The Civil Rights Act outlawed discrimination on the basis of sex, not because that was a goal but to derail the passage of the bill. It passed anyway and second wave feminism was born. Political opportunity in this case created a movement, which then changed who went to univeristy of who could become a manager (or lawyer). This will happen again, maybe soon?

Donald Tomaskovic-Devey January 27th, 2013 at 3:28 pm
In response to June Carbone @ 74

Two ideas, one about hierachy and one about complexity.

June Carbone January 27th, 2013 at 3:29 pm
In response to June Carbone @ 74

That is, the new pool will be affected by human capital investment. The group Robert Putnam is associated is finding that the racial gap in performance used to be bigger than the class gap. Today the class gap within each race is bigger than the class gap in things like children’s cognitive achievement and participation in enrichment activities. This will affect the ability of the next generation to compete, assuming an equal playing field.

Donald Tomaskovic-Devey January 27th, 2013 at 3:29 pm

The more hierarchy or inequality in a system the stronger the influence of status distinctions and the motive for both in-group and out-group bias.

June Carbone January 27th, 2013 at 3:30 pm

How do you see class fitting into the new political scene?

Donald Tomaskovic-Devey January 27th, 2013 at 3:31 pm

Fifty years ago we had little complexity on the basis of race and gender. Those distinctions were strongly institutionalized and status differences were expected and enforces in all realms. Now the bright lines are blurred and distinctions are contested. Now there are educational and authority variation among women and minorities leading to lots of complexity. My new idea is there are now as many gender (or race) pay gaps as there are workplaces.

Donald Tomaskovic-Devey January 27th, 2013 at 3:35 pm
In response to June Carbone @ 79

There are two ways of thinking about class. The most common is the resources associated with the family you are born into. These are the financial and educational resources associated with your parents. There are no gender gaps in class resources. There are race gaps, but class advantaged minorities get to use those class advantages in school and elsewhere.

The other face of class is authority, skill and earnings in the workplace. These are actually easier to change than family class. You just need affirmative action in hiring and promotion, employer provided training and narrowed income inequality. Well not so easy, but we can point to historical examples.

June Carbone January 27th, 2013 at 3:38 pm

One of my thoughts was that the height of the civil rights movement occurred at a point of relative prosperity and equality. That means both that most people were more secure and that the exclusion of African-Americans was glaring and inexcusable.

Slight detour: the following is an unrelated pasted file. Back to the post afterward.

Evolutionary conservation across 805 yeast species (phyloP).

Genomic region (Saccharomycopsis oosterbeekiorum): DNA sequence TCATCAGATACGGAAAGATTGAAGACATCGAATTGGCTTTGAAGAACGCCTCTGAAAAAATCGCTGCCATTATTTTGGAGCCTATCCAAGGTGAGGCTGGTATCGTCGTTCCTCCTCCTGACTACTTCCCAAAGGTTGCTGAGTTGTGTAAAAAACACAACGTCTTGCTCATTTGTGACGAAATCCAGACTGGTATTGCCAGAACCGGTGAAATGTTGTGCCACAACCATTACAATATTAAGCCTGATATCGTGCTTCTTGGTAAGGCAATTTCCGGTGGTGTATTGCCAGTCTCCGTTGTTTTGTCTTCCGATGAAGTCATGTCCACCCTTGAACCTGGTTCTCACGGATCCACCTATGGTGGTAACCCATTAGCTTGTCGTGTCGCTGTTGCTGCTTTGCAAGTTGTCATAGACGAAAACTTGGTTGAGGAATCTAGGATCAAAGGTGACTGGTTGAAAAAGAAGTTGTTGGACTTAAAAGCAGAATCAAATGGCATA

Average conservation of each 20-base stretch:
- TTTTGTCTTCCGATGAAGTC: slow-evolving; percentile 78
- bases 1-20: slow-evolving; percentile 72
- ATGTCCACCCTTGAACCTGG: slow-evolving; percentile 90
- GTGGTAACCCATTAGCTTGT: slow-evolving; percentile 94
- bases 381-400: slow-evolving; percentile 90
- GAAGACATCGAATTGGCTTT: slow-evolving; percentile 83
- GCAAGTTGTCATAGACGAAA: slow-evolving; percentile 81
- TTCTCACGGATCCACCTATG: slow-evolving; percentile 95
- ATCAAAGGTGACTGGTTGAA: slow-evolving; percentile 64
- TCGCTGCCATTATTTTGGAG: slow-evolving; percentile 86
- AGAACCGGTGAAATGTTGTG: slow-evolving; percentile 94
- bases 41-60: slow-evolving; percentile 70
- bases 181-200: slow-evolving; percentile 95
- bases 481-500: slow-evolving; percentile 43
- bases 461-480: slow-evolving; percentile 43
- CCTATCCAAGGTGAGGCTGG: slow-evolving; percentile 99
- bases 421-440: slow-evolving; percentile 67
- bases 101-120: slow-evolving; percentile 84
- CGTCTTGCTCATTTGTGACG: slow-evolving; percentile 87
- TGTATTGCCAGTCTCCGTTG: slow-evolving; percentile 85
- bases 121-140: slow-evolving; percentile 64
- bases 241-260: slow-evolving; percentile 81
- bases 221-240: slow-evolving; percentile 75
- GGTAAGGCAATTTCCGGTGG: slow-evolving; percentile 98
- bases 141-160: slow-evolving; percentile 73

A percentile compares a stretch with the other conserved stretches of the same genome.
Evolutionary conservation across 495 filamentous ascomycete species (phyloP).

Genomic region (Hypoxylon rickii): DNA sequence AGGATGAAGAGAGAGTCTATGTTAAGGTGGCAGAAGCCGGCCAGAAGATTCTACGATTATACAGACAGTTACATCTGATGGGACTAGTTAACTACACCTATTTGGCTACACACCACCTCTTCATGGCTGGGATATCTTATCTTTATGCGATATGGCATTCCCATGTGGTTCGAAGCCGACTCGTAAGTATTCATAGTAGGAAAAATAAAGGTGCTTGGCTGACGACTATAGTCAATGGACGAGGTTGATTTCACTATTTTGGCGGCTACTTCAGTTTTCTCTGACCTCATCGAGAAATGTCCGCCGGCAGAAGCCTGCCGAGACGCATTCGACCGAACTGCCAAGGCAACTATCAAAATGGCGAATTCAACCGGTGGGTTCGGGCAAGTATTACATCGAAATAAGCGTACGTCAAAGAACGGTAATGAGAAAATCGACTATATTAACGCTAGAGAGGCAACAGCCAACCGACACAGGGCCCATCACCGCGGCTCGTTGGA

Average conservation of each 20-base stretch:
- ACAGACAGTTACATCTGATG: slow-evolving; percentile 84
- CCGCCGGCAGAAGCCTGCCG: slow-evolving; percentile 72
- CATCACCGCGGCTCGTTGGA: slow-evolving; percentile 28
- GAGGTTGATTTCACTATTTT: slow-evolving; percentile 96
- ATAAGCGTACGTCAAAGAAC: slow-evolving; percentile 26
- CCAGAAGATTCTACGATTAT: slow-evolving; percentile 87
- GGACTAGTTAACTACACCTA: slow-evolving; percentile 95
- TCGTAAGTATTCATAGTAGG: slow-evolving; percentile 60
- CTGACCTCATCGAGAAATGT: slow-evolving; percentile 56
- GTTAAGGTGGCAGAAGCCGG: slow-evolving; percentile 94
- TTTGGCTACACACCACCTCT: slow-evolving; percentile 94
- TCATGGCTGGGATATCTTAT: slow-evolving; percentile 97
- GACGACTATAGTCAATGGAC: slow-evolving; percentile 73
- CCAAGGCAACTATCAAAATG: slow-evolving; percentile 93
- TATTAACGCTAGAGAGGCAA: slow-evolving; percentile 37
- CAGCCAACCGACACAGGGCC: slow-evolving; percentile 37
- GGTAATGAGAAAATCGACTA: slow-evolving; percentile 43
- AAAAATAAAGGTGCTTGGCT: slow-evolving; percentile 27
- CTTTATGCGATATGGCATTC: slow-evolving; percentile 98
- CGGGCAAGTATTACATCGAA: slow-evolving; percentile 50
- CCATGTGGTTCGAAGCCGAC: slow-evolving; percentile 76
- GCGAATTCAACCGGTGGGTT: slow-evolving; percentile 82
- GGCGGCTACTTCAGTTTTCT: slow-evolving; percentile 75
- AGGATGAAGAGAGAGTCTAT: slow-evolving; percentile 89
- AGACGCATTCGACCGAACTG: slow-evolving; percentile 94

I think women are somewhat different. I think what happened with us was that the economy changed to create greater demand for women’s labor (services, etc.) and that technology made it unnecessary to keep someone at home. So you had a long term transformation of the relationship between home and market.

Both both used the same tactics.

Today, I wonder if inequality rather than intentional discrimination isn’t the giant in the room.

Donald Tomaskovic-Devey January 27th, 2013 at 3:39 pm
In response to June Carbone @ 79

I was just talking with a colleague, Nancy Folbre about this yesterday. If Republicans stop campaigning on gender and race, this might make the class distinctions between the parties more clear. It might even get people to mobilize around their their class interest, rather than their gender or racial identity. This might move the small business people away from Republicans,leaving only the big owners and high earners. Ah, but nothing is ever that static!

June Carbone January 27th, 2013 at 3:41 pm

I agree, but again I wonder if greater inequality, like US News Rankings, doesn’t make the elite feel more insecure. My slogan is turn Mitt into George. Mitt Romney seems to think that the sign of success is the size of his bank accounts in the Cayman Island. George Romney would have thought the mark of his success was the health of American Motors. If our CEO’s cared about the institutions they oversee, rather than the size of their bonuses, we would be better able to change things. If their bonuses depend on yearly earnings or share fluctuations, they will not care about workers, much less equality.

June Carbone January 27th, 2013 at 3:44 pm

My husband is Bill Black, who is often on Firedog Lake. He is furious at the Obama Administration for not taking on Wall Street. I have accompanied him to talks in rural Missouri and it’s fascinating. The Tea Party buys into his message about Wall St. almost as much as the Progressive Left. But the Tea Party is being sold a bill of goods, that the answer to corrupt government is less government. That means neither party, outside of Elizabeth Warren and a few others, addresses these concerns.

Donald Tomaskovic-Devey January 27th, 2013 at 3:44 pm
In response to June Carbone @ 82

Yes, when inequality is low there is less to fight over. But inequality is a policy choice. In the US tax policy, collective bargaining law, health policy, minimum wage policy, benefits policy, all encourage the creation of a high inequality society. I don’t think it is an either or, there is some intentional discrimination, lots of subtle, cumulative bias, and a winner take all society. All of them make us a poorer, weaker, less moral society.